Some broad themes have emerged from decisions on Freedom of Information Act (FOIA) cases, particularly decisions of the Information Tribunal. Generally speaking, the Tribunal can be said to have favoured an expansive application of the regime. One manifestation of this, and this article’s focus, is the extent to which confidential information is protected. Other emerging themes include the need for public authorities to provide clear evidence in support of invoking FOIA exemptions and an emphasis on public interest considerations when analysing the way exemptions have been applied. These themes have suggested a strong tendency towards greater openness, meaning third parties passing information to public authorities are increasingly mindful of the potential for disclosure.

A more restrictive approach?

Despite this trend, there are signs that the courts, which are dealing with growing numbers of freedom of information cases on appeal, may consider that this ‘expansive approach’ has moved too far in favour of open government. For example, the House of Lords directly cautioned against too liberal an approach to freedom of information in a recent case involving the interaction between the Scottish regime and the Data Protection Act 1998 (Common Services Agency v Scottish Information Commissioner (Scotland) [2008] UKHL 47). In this case, their Lordships overturned a decision by the Court of Session, which had supported the finding that certain information should be disclosed in a form that NHS National Services Scotland considered would potentially breach the data protection principles. In his decision, Lord Hope noted that there was ‘much force in Lord Marnoch’s observation in the Inner House that, as the whole purpose of [the Freedom of Information (Scotland) Act 2002] is the release of information, it should be construed in as liberal a manner as possible’. However, Lord Hope considered that this proposition ‘must not be applied too widely’, because it is ‘obvious that not all government can be completely open’.

In another recent case, British Union for the Abolition of Vivisection v The Home Office [2008] EWCA Civ 870 (the BUAV case), which is the focus of this article, the courts considered the interaction between the FOIA and a relatively obscure statutory prohibition on the disclosure of information. The High Court in this case was openly critical of the Tribunal’s approach to the law of confidentiality, an analysis that was subsequently approved by the Court of Appeal.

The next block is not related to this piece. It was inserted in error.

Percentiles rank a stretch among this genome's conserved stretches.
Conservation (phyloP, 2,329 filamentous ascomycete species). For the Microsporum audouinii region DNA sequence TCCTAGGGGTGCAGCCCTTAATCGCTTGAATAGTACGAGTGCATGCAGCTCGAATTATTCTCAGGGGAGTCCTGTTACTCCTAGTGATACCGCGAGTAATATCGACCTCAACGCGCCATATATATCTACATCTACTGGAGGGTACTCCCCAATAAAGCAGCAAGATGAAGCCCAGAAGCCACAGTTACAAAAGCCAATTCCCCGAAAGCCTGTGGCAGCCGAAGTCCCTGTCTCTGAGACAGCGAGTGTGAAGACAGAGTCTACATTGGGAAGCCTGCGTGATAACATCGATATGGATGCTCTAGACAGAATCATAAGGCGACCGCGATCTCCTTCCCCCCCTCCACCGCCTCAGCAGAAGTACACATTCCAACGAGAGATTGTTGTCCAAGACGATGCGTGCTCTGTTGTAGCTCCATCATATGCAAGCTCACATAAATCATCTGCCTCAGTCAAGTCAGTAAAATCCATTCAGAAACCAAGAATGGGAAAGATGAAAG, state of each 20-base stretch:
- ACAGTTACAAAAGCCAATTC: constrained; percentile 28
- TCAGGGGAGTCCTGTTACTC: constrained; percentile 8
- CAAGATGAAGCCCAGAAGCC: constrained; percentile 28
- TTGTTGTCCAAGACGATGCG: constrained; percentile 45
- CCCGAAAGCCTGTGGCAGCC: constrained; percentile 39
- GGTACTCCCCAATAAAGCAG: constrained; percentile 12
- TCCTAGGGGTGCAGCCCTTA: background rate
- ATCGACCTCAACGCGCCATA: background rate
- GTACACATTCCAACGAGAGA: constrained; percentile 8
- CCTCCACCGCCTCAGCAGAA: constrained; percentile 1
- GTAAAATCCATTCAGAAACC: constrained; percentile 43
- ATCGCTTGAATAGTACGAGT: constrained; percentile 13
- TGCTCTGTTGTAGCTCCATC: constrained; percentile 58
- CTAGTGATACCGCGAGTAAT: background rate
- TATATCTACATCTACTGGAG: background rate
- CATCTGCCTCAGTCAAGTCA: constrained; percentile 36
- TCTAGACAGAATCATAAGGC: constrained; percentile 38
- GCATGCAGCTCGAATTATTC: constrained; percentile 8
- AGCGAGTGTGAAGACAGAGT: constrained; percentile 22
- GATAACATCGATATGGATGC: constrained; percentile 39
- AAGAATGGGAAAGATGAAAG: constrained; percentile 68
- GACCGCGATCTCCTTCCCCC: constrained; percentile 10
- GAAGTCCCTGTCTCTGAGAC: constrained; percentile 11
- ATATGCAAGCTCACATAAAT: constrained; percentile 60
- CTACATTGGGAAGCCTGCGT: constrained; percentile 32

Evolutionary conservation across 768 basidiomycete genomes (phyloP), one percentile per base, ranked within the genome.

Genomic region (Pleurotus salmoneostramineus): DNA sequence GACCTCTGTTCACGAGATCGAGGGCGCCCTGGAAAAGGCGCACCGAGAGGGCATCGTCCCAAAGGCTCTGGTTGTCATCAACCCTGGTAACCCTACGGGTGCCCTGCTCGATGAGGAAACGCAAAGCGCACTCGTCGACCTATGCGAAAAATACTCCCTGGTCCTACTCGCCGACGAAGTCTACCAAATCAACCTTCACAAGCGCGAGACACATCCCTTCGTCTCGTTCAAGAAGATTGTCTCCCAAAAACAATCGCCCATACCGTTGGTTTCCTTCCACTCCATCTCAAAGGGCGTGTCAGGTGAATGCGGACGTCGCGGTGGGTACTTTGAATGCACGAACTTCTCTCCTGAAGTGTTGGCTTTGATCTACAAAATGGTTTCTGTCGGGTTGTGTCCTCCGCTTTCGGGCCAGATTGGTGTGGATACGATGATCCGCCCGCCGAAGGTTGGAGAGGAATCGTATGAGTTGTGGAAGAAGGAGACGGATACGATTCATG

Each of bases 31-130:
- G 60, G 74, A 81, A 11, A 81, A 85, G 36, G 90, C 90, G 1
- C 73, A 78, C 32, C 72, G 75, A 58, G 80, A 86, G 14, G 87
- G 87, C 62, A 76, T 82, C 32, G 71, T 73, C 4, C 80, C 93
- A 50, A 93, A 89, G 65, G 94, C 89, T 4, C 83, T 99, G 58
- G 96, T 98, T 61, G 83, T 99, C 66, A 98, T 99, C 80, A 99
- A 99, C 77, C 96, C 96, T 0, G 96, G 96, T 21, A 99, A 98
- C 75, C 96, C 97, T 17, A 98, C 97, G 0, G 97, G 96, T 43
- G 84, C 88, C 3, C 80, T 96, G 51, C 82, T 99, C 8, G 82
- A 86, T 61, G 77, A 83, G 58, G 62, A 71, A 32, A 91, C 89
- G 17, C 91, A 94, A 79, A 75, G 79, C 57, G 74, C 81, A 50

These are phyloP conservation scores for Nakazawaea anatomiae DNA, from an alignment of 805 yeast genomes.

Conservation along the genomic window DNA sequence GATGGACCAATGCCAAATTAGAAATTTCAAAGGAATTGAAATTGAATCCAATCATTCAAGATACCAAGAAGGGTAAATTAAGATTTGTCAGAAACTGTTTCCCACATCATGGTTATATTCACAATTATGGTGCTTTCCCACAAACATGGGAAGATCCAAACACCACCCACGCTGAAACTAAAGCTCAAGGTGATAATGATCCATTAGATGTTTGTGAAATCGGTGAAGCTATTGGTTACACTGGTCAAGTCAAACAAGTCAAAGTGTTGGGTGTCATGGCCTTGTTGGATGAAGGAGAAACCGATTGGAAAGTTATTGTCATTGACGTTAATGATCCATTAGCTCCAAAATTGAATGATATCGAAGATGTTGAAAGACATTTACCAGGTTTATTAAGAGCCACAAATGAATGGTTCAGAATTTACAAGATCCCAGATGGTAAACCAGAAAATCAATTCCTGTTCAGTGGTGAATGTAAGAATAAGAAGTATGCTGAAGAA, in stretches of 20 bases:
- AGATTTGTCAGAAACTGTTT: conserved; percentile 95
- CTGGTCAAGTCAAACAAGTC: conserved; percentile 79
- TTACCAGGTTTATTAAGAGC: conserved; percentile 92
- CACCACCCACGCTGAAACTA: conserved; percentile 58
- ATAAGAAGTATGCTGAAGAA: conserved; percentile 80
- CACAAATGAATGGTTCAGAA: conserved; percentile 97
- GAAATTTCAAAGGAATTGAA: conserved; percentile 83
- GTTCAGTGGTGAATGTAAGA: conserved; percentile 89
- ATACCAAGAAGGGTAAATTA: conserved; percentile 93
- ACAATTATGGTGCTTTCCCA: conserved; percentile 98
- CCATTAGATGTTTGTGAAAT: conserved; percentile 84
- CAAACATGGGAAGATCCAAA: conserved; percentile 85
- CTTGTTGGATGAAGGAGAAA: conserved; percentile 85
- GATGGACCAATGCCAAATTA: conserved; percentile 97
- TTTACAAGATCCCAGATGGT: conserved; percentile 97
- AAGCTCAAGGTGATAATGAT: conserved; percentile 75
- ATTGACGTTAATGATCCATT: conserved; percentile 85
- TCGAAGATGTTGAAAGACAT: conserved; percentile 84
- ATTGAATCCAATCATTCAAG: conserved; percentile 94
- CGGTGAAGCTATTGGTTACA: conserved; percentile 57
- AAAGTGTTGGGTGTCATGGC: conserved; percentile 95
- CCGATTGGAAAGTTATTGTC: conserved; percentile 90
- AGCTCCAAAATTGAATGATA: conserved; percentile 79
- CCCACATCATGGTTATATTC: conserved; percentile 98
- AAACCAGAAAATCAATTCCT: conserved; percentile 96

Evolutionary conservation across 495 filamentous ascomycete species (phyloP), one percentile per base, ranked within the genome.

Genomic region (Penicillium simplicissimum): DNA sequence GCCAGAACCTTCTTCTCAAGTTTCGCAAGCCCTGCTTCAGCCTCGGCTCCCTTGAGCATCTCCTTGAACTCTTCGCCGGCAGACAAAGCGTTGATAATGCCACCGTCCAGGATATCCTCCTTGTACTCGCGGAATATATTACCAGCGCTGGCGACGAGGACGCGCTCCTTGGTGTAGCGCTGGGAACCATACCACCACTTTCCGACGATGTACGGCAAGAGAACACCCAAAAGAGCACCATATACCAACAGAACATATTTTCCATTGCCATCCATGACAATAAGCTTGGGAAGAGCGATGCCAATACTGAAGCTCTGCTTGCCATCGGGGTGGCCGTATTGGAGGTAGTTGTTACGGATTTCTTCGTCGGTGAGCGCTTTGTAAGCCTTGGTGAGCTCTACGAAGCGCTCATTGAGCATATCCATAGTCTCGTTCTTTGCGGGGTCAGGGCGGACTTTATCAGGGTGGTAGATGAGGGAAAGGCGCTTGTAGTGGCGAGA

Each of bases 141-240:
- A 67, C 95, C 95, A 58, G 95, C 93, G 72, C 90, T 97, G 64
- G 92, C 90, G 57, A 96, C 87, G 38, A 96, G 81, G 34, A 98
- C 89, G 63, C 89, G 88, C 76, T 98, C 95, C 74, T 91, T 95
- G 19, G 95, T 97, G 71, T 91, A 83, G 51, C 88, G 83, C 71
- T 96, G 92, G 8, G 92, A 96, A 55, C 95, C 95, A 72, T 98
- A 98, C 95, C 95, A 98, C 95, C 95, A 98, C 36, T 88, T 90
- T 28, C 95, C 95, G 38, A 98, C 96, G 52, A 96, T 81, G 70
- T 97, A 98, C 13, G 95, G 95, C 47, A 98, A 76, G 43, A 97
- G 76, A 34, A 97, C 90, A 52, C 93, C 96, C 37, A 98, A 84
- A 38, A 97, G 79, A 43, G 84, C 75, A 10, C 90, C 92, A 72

Section 44 – statutory bars to disclosure

There is an inevitable tension between the FOIA and the many separate legislative provisions that prohibit the disclosure of information. Section 44 of the FOIA provides that information is exempt if its disclosure is otherwise prohibited. It identifies three categories of existing legal bars to disclosure: prohibitions under any enactment; prohibitions contained in any European Community obligation; and disclosures that would constitute or be punishable as a contempt of court.

This is an ‘absolute’ exemption, meaning that public authorities applying section 44 of the FOIA do not need to go on to consider whether the public interest in maintaining the exemption outweighs the public interest in disclosing the information (ie the ‘public interest test’ applied to qualified exemptions under FOIA). In 1997, the white paper that announced the government’s intention to introduce freedom of information legislation also announced an intention to ‘repeal or amend the many existing statutory bars to disclosure’, with the primary aim being to remove inconsistencies between the existing legislative requirements and the proposed new regime of open government. Section 75 of the FOIA duly permits the secretary of state to make orders to remove or relax certain statutory provisions that prohibit the disclosure of information. The government conducted a detailed review of such statutory prohibitions and, in a final report published in 2005, identified 183 of them, 111 of which it decided to retain or keep under review. Since then, there have been numerous decisions by the Information Commissioner’s Office (ICO) and the Tribunal involving the application of section 44 of the FOIA in the context of statutory bars to disclosure. Unsurprisingly, some prohibitions, such as section 348 of the Financial Services and Markets Act 2000, feature more often in the case law than others. One that has featured little, but has proved particularly contentious, is section 24 of the Animals (Scientific Procedures) Act 1986 (ASPA). This provision was the focus of the BUAV case.